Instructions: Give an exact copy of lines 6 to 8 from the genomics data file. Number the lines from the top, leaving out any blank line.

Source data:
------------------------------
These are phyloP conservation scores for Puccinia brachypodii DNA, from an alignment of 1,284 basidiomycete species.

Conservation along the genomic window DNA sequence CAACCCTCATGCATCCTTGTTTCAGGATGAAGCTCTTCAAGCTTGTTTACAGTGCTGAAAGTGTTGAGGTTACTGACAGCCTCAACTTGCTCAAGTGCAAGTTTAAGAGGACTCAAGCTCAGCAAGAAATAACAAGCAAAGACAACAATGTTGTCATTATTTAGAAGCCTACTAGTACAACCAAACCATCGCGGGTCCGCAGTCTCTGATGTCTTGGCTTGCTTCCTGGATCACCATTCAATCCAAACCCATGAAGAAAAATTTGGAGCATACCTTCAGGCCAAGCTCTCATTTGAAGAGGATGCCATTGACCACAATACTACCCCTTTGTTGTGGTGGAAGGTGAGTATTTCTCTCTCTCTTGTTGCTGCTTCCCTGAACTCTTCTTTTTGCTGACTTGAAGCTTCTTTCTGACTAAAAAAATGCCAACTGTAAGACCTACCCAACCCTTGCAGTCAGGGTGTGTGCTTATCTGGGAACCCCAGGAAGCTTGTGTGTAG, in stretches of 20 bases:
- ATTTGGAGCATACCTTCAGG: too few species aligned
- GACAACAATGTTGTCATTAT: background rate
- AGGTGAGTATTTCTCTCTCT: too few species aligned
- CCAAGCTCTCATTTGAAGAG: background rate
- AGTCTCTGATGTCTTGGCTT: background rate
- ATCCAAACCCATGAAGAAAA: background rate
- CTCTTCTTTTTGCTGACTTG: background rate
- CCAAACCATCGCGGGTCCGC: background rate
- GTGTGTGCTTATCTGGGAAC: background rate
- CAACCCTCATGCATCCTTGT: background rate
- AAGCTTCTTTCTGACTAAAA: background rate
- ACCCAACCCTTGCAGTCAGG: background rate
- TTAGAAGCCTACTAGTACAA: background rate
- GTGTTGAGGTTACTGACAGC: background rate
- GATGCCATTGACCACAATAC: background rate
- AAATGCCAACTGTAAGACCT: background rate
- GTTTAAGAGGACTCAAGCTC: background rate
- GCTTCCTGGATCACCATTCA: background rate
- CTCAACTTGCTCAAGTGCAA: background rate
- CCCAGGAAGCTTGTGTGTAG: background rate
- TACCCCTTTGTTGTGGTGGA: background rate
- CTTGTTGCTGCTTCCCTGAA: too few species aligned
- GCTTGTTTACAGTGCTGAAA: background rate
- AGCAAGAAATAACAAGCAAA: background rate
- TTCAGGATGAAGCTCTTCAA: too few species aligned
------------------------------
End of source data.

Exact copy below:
- CCAAGCTCTCATTTGAAGAG: background rate
- AGTCTCTGATGTCTTGGCTT: background rate
- ATCCAAACCCATGAAGAAAA: background rate